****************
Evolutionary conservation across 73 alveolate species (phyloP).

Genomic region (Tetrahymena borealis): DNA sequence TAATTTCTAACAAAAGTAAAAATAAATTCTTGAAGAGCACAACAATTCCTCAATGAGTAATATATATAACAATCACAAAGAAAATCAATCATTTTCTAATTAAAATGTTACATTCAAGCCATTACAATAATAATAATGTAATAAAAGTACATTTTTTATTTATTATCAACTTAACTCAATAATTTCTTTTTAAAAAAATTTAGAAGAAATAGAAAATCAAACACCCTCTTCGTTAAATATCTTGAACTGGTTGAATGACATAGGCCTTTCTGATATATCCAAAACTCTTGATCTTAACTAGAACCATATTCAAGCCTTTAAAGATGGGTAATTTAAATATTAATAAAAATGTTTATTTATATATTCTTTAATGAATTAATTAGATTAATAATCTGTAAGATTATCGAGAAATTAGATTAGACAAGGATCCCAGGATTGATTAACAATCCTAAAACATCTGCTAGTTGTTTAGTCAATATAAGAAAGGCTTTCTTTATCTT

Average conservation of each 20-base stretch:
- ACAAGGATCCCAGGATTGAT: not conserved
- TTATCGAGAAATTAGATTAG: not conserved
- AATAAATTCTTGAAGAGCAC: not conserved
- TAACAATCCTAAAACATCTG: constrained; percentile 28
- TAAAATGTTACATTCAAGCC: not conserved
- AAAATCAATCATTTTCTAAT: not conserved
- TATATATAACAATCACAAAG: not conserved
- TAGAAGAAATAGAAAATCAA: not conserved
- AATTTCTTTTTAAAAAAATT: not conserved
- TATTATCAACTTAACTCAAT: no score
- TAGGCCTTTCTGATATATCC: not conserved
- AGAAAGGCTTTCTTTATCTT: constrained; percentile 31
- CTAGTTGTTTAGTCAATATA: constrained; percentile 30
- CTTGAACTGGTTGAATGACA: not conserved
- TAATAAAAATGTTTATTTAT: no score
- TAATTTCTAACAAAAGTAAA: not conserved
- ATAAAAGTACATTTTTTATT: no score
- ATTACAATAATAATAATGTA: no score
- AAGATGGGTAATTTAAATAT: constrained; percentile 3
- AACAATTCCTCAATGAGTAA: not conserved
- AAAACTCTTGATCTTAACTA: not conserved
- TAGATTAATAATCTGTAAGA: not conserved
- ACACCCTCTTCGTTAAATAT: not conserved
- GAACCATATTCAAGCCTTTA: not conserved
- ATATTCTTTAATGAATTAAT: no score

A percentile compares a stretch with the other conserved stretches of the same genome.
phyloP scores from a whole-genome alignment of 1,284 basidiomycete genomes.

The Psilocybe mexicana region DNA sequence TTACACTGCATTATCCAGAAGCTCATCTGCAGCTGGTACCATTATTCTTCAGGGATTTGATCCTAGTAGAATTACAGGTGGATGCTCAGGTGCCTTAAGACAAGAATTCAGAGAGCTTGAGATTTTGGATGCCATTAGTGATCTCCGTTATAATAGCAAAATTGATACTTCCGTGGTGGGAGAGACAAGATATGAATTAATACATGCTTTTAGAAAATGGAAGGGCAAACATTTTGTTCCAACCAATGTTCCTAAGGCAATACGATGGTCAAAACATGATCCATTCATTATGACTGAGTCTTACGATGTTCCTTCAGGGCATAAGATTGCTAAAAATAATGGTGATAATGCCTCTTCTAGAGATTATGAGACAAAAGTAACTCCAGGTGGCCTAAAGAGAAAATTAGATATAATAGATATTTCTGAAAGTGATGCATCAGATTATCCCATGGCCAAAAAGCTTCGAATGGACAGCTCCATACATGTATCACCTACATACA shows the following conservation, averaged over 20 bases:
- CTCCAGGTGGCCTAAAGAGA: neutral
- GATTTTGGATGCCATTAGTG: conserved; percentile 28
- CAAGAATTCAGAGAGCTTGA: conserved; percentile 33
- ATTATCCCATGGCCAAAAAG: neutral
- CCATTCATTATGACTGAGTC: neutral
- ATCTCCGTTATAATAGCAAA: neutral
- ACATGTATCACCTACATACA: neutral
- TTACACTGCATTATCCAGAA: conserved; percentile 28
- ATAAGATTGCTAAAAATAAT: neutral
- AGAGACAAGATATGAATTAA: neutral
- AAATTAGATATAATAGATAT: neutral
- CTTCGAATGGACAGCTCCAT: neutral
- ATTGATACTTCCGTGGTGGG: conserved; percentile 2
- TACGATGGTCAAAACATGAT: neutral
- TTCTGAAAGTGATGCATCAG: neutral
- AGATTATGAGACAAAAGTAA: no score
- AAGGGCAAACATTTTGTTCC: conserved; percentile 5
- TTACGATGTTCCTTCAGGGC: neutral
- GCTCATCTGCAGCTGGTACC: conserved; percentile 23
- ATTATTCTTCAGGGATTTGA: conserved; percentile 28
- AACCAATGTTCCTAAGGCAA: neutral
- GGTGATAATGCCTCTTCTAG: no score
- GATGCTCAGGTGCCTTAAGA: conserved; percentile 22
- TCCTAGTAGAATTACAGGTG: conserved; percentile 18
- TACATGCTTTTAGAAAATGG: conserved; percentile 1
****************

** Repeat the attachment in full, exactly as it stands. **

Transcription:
Evolutionary conservation across 73 alveolate species (phyloP).

Genomic region (Tetrahymena borealis): DNA sequence TAATTTCTAACAAAAGTAAAAATAAATTCTTGAAGAGCACAACAATTCCTCAATGAGTAATATATATAACAATCACAAAGAAAATCAATCATTTTCTAATTAAAATGTTACATTCAAGCCATTACAATAATAATAATGTAATAAAAGTACATTTTTTATTTATTATCAACTTAACTCAATAATTTCTTTTTAAAAAAATTTAGAAGAAATAGAAAATCAAACACCCTCTTCGTTAAATATCTTGAACTGGTTGAATGACATAGGCCTTTCTGATATATCCAAAACTCTTGATCTTAACTAGAACCATATTCAAGCCTTTAAAGATGGGTAATTTAAATATTAATAAAAATGTTTATTTATATATTCTTTAATGAATTAATTAGATTAATAATCTGTAAGATTATCGAGAAATTAGATTAGACAAGGATCCCAGGATTGATTAACAATCCTAAAACATCTGCTAGTTGTTTAGTCAATATAAGAAAGGCTTTCTTTATCTT

Average conservation of each 20-base stretch:
- ACAAGGATCCCAGGATTGAT: not conserved
- TTATCGAGAAATTAGATTAG: not conserved
- AATAAATTCTTGAAGAGCAC: not conserved
- TAACAATCCTAAAACATCTG: constrained; percentile 28
- TAAAATGTTACATTCAAGCC: not conserved
- AAAATCAATCATTTTCTAAT: not conserved
- TATATATAACAATCACAAAG: not conserved
- TAGAAGAAATAGAAAATCAA: not conserved
- AATTTCTTTTTAAAAAAATT: not conserved
- TATTATCAACTTAACTCAAT: no score
- TAGGCCTTTCTGATATATCC: not conserved
- AGAAAGGCTTTCTTTATCTT: constrained; percentile 31
- CTAGTTGTTTAGTCAATATA: constrained; percentile 30
- CTTGAACTGGTTGAATGACA: not conserved
- TAATAAAAATGTTTATTTAT: no score
- TAATTTCTAACAAAAGTAAA: not conserved
- ATAAAAGTACATTTTTTATT: no score
- ATTACAATAATAATAATGTA: no score
- AAGATGGGTAATTTAAATAT: constrained; percentile 3
- AACAATTCCTCAATGAGTAA: not conserved
- AAAACTCTTGATCTTAACTA: not conserved
- TAGATTAATAATCTGTAAGA: not conserved
- ACACCCTCTTCGTTAAATAT: not conserved
- GAACCATATTCAAGCCTTTA: not conserved
- ATATTCTTTAATGAATTAAT: no score

A percentile compares a stretch with the other conserved stretches of the same genome.
phyloP scores from a whole-genome alignment of 1,284 basidiomycete genomes.

The Psilocybe mexicana region DNA sequence TTACACTGCATTATCCAGAAGCTCATCTGCAGCTGGTACCATTATTCTTCAGGGATTTGATCCTAGTAGAATTACAGGTGGATGCTCAGGTGCCTTAAGACAAGAATTCAGAGAGCTTGAGATTTTGGATGCCATTAGTGATCTCCGTTATAATAGCAAAATTGATACTTCCGTGGTGGGAGAGACAAGATATGAATTAATACATGCTTTTAGAAAATGGAAGGGCAAACATTTTGTTCCAACCAATGTTCCTAAGGCAATACGATGGTCAAAACATGATCCATTCATTATGACTGAGTCTTACGATGTTCCTTCAGGGCATAAGATTGCTAAAAATAATGGTGATAATGCCTCTTCTAGAGATTATGAGACAAAAGTAACTCCAGGTGGCCTAAAGAGAAAATTAGATATAATAGATATTTCTGAAAGTGATGCATCAGATTATCCCATGGCCAAAAAGCTTCGAATGGACAGCTCCATACATGTATCACCTACATACA shows the following conservation, averaged over 20 bases:
- CTCCAGGTGGCCTAAAGAGA: neutral
- GATTTTGGATGCCATTAGTG: conserved; percentile 28
- CAAGAATTCAGAGAGCTTGA: conserved; percentile 33
- ATTATCCCATGGCCAAAAAG: neutral
- CCATTCATTATGACTGAGTC: neutral
- ATCTCCGTTATAATAGCAAA: neutral
- ACATGTATCACCTACATACA: neutral
- TTACACTGCATTATCCAGAA: conserved; percentile 28
- ATAAGATTGCTAAAAATAAT: neutral
- AGAGACAAGATATGAATTAA: neutral
- AAATTAGATATAATAGATAT: neutral
- CTTCGAATGGACAGCTCCAT: neutral
- ATTGATACTTCCGTGGTGGG: conserved; percentile 2
- TACGATGGTCAAAACATGAT: neutral
- TTCTGAAAGTGATGCATCAG: neutral
- AGATTATGAGACAAAAGTAA: no score
- AAGGGCAAACATTTTGTTCC: conserved; percentile 5
- TTACGATGTTCCTTCAGGGC: neutral
- GCTCATCTGCAGCTGGTACC: conserved; percentile 23
- ATTATTCTTCAGGGATTTGA: conserved; percentile 28
- AACCAATGTTCCTAAGGCAA: neutral
- GGTGATAATGCCTCTTCTAG: no score
- GATGCTCAGGTGCCTTAAGA: conserved; percentile 22
- TCCTAGTAGAATTACAGGTG: conserved; percentile 18
- TACATGCTTTTAGAAAATGG: conserved; percentile 1